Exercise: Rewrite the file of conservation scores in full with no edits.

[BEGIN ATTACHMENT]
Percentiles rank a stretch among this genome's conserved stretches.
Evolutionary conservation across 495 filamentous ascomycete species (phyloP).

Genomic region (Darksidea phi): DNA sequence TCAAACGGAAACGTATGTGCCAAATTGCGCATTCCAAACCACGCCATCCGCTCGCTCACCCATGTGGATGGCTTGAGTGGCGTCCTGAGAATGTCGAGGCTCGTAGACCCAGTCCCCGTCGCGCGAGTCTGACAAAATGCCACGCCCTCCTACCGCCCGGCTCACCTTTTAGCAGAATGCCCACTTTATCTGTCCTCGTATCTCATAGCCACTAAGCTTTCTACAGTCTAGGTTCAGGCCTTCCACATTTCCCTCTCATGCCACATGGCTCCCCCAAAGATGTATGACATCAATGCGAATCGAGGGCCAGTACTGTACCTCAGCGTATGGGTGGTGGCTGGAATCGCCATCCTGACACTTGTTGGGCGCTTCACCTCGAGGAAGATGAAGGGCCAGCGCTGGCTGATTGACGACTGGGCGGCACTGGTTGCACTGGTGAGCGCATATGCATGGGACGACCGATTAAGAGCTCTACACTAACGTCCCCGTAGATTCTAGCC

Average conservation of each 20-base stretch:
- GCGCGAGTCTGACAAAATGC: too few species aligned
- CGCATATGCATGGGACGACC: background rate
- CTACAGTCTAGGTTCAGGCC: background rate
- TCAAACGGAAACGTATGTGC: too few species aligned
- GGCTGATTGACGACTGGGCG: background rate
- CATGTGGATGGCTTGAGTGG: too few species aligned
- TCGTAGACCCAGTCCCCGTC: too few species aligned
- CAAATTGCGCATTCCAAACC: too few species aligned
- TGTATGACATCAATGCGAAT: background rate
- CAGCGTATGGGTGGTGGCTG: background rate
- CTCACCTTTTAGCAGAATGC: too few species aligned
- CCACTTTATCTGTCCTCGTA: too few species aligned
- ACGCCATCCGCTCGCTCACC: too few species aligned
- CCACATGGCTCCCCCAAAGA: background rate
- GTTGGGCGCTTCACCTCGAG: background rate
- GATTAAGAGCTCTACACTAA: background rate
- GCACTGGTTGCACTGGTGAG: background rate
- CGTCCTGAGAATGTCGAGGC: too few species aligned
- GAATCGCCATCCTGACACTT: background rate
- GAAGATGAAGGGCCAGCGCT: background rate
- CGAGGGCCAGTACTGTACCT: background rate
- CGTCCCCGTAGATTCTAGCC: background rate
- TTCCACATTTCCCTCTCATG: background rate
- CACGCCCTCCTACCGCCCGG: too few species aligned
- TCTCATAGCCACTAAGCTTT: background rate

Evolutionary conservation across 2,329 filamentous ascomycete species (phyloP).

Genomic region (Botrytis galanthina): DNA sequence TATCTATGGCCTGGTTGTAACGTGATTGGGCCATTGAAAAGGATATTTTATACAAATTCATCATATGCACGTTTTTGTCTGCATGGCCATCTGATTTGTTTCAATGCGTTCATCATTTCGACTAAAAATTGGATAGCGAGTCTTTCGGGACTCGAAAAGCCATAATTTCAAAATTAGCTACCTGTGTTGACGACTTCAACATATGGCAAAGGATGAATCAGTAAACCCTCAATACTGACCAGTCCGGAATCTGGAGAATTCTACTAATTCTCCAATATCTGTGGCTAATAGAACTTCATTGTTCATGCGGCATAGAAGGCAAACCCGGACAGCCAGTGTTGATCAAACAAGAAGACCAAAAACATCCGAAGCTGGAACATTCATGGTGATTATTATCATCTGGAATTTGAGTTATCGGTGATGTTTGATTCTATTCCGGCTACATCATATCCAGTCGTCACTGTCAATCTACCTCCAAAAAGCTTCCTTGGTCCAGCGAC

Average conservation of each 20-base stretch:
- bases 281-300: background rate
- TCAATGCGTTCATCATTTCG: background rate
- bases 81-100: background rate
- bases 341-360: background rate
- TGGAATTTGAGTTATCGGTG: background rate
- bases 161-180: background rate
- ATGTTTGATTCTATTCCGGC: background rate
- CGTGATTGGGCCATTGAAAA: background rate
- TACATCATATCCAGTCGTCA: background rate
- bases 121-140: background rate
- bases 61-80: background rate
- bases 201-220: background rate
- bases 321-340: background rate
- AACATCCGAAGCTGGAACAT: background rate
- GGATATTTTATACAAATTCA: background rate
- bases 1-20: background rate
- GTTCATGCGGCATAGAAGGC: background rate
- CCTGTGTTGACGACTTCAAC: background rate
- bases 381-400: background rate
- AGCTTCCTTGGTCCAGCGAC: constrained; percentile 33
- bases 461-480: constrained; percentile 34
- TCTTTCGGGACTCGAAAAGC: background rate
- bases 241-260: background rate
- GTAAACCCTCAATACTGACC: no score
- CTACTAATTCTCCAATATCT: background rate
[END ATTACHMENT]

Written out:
Percentiles rank a stretch among this genome's conserved stretches.
Evolutionary conservation across 495 filamentous ascomycete species (phyloP).

Genomic region (Darksidea phi): DNA sequence TCAAACGGAAACGTATGTGCCAAATTGCGCATTCCAAACCACGCCATCCGCTCGCTCACCCATGTGGATGGCTTGAGTGGCGTCCTGAGAATGTCGAGGCTCGTAGACCCAGTCCCCGTCGCGCGAGTCTGACAAAATGCCACGCCCTCCTACCGCCCGGCTCACCTTTTAGCAGAATGCCCACTTTATCTGTCCTCGTATCTCATAGCCACTAAGCTTTCTACAGTCTAGGTTCAGGCCTTCCACATTTCCCTCTCATGCCACATGGCTCCCCCAAAGATGTATGACATCAATGCGAATCGAGGGCCAGTACTGTACCTCAGCGTATGGGTGGTGGCTGGAATCGCCATCCTGACACTTGTTGGGCGCTTCACCTCGAGGAAGATGAAGGGCCAGCGCTGGCTGATTGACGACTGGGCGGCACTGGTTGCACTGGTGAGCGCATATGCATGGGACGACCGATTAAGAGCTCTACACTAACGTCCCCGTAGATTCTAGCC

Average conservation of each 20-base stretch:
- GCGCGAGTCTGACAAAATGC: too few species aligned
- CGCATATGCATGGGACGACC: background rate
- CTACAGTCTAGGTTCAGGCC: background rate
- TCAAACGGAAACGTATGTGC: too few species aligned
- GGCTGATTGACGACTGGGCG: background rate
- CATGTGGATGGCTTGAGTGG: too few species aligned
- TCGTAGACCCAGTCCCCGTC: too few species aligned
- CAAATTGCGCATTCCAAACC: too few species aligned
- TGTATGACATCAATGCGAAT: background rate
- CAGCGTATGGGTGGTGGCTG: background rate
- CTCACCTTTTAGCAGAATGC: too few species aligned
- CCACTTTATCTGTCCTCGTA: too few species aligned
- ACGCCATCCGCTCGCTCACC: too few species aligned
- CCACATGGCTCCCCCAAAGA: background rate
- GTTGGGCGCTTCACCTCGAG: background rate
- GATTAAGAGCTCTACACTAA: background rate
- GCACTGGTTGCACTGGTGAG: background rate
- CGTCCTGAGAATGTCGAGGC: too few species aligned
- GAATCGCCATCCTGACACTT: background rate
- GAAGATGAAGGGCCAGCGCT: background rate
- CGAGGGCCAGTACTGTACCT: background rate
- CGTCCCCGTAGATTCTAGCC: background rate
- TTCCACATTTCCCTCTCATG: background rate
- CACGCCCTCCTACCGCCCGG: too few species aligned
- TCTCATAGCCACTAAGCTTT: background rate

Evolutionary conservation across 2,329 filamentous ascomycete species (phyloP).

Genomic region (Botrytis galanthina): DNA sequence TATCTATGGCCTGGTTGTAACGTGATTGGGCCATTGAAAAGGATATTTTATACAAATTCATCATATGCACGTTTTTGTCTGCATGGCCATCTGATTTGTTTCAATGCGTTCATCATTTCGACTAAAAATTGGATAGCGAGTCTTTCGGGACTCGAAAAGCCATAATTTCAAAATTAGCTACCTGTGTTGACGACTTCAACATATGGCAAAGGATGAATCAGTAAACCCTCAATACTGACCAGTCCGGAATCTGGAGAATTCTACTAATTCTCCAATATCTGTGGCTAATAGAACTTCATTGTTCATGCGGCATAGAAGGCAAACCCGGACAGCCAGTGTTGATCAAACAAGAAGACCAAAAACATCCGAAGCTGGAACATTCATGGTGATTATTATCATCTGGAATTTGAGTTATCGGTGATGTTTGATTCTATTCCGGCTACATCATATCCAGTCGTCACTGTCAATCTACCTCCAAAAAGCTTCCTTGGTCCAGCGAC

Average conservation of each 20-base stretch:
- bases 281-300: background rate
- TCAATGCGTTCATCATTTCG: background rate
- bases 81-100: background rate
- bases 341-360: background rate
- TGGAATTTGAGTTATCGGTG: background rate
- bases 161-180: background rate
- ATGTTTGATTCTATTCCGGC: background rate
- CGTGATTGGGCCATTGAAAA: background rate
- TACATCATATCCAGTCGTCA: background rate
- bases 121-140: background rate
- bases 61-80: background rate
- bases 201-220: background rate
- bases 321-340: background rate
- AACATCCGAAGCTGGAACAT: background rate
- GGATATTTTATACAAATTCA: background rate
- bases 1-20: background rate
- GTTCATGCGGCATAGAAGGC: background rate
- CCTGTGTTGACGACTTCAAC: background rate
- bases 381-400: background rate
- AGCTTCCTTGGTCCAGCGAC: constrained; percentile 33
- bases 461-480: constrained; percentile 34
- TCTTTCGGGACTCGAAAAGC: background rate
- bases 241-260: background rate
- GTAAACCCTCAATACTGACC: no score
- CTACTAATTCTCCAATATCT: background rate